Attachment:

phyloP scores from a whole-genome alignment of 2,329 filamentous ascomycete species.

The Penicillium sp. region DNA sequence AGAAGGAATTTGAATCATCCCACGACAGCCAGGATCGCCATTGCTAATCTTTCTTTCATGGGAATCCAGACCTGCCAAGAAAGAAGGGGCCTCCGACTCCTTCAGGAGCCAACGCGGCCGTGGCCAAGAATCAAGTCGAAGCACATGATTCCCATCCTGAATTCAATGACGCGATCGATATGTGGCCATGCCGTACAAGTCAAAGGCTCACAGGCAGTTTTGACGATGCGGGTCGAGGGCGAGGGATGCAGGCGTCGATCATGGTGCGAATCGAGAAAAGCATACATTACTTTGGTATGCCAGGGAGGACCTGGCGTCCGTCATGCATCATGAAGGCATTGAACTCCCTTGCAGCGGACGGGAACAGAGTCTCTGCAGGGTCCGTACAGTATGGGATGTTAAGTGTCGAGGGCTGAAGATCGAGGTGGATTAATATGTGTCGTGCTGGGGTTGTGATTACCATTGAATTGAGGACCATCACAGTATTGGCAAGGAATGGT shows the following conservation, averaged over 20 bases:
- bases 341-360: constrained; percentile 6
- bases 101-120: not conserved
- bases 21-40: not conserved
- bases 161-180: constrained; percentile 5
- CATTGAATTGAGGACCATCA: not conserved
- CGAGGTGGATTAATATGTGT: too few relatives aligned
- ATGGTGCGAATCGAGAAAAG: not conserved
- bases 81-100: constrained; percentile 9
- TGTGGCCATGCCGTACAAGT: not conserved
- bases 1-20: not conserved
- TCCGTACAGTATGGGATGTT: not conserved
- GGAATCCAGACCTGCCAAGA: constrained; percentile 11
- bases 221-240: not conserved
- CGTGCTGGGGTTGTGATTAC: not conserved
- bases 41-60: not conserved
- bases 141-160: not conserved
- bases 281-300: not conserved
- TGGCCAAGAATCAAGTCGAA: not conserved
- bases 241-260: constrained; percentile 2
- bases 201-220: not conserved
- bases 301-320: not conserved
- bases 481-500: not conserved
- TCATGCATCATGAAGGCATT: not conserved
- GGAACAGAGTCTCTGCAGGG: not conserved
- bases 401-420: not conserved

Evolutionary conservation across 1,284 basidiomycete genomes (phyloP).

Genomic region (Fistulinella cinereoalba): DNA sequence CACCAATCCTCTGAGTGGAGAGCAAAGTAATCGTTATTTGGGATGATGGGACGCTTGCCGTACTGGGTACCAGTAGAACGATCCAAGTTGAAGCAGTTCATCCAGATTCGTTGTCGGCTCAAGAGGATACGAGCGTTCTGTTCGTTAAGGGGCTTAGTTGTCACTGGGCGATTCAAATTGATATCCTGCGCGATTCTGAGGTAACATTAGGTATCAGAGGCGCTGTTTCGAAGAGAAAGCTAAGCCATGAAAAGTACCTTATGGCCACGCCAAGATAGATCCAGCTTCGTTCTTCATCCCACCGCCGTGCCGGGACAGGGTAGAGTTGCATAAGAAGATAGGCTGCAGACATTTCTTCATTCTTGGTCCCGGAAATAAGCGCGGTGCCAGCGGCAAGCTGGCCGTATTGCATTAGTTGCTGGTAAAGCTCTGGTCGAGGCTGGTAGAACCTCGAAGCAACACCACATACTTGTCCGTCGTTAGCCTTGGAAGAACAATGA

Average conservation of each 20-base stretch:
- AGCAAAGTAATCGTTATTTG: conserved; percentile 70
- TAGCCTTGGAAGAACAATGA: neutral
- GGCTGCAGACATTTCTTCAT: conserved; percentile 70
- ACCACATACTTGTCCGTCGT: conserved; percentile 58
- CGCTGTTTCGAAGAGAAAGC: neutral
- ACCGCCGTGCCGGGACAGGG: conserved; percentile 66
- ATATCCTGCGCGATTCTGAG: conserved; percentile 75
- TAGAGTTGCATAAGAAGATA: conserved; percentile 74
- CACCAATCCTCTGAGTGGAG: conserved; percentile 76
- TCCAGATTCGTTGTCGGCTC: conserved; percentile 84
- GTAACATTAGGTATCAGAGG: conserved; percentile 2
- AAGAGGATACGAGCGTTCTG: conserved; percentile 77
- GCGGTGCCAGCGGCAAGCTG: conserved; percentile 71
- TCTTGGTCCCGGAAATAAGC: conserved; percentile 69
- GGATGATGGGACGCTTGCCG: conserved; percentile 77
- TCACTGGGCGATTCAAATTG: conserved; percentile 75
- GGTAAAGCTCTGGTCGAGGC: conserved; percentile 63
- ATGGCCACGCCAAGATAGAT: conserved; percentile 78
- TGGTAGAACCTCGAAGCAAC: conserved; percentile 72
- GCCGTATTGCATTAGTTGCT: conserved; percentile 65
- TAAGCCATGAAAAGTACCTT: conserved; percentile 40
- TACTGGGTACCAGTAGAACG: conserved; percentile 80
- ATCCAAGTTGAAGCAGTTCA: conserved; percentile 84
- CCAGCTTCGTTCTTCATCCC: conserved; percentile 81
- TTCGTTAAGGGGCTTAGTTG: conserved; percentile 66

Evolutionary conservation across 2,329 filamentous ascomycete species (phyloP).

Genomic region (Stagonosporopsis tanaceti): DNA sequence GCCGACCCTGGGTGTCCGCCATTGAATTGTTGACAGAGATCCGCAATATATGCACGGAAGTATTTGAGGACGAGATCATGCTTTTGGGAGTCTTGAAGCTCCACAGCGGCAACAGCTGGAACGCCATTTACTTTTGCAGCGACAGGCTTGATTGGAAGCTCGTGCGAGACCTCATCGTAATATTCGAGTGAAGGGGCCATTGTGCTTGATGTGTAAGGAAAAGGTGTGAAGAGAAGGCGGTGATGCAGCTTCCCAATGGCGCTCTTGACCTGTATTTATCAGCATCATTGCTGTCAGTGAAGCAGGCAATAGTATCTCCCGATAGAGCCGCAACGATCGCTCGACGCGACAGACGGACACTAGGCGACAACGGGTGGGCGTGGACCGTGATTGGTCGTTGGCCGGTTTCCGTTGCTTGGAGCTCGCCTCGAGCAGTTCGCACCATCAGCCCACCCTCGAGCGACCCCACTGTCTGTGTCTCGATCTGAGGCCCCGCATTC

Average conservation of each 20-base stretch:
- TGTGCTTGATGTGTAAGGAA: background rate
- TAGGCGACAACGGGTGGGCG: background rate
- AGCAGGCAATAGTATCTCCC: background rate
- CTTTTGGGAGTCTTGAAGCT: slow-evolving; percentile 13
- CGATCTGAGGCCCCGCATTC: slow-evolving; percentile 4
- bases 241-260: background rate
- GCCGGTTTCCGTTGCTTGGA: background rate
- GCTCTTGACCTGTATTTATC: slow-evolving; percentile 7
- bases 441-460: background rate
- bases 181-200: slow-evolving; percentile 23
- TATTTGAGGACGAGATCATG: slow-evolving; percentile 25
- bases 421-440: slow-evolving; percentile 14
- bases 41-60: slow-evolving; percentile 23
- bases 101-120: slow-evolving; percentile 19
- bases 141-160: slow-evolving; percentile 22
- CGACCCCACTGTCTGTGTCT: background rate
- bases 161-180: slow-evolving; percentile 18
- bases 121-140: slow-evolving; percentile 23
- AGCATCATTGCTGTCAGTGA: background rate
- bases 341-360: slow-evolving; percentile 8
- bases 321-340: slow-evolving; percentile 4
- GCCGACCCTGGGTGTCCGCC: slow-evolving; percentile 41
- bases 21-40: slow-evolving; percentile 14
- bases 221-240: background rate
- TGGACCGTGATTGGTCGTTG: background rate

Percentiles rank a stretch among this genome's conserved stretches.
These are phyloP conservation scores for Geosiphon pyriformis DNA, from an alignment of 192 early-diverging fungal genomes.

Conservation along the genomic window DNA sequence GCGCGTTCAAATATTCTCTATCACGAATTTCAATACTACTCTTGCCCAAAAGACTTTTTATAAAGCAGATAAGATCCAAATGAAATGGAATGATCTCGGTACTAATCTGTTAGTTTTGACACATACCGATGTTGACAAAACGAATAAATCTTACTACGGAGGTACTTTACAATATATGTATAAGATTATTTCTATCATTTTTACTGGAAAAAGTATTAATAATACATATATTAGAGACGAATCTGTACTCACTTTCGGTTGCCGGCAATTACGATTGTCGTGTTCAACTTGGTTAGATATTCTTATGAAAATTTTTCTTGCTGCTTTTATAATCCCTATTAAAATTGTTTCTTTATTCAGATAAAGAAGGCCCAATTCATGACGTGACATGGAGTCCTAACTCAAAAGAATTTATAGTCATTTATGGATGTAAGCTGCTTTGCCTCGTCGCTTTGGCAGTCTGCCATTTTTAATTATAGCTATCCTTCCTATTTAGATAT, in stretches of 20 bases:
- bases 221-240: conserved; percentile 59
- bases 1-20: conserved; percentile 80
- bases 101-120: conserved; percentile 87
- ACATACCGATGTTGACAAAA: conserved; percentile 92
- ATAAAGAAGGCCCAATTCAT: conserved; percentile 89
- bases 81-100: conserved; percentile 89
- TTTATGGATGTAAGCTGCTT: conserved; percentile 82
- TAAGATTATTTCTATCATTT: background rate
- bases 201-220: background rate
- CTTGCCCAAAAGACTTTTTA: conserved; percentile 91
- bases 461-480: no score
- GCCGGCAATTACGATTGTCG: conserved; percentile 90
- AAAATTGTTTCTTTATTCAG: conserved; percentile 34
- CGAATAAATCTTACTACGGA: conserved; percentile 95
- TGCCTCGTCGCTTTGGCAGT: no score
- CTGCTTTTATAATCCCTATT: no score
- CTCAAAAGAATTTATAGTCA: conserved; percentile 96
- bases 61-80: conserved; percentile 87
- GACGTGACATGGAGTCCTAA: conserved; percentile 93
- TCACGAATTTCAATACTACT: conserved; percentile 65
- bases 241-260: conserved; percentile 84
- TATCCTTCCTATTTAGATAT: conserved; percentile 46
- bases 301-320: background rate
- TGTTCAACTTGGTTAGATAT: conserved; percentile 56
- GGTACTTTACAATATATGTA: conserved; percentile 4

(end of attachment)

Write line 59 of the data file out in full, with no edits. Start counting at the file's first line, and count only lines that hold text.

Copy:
- TGTGCTTGATGTGTAAGGAA: background rate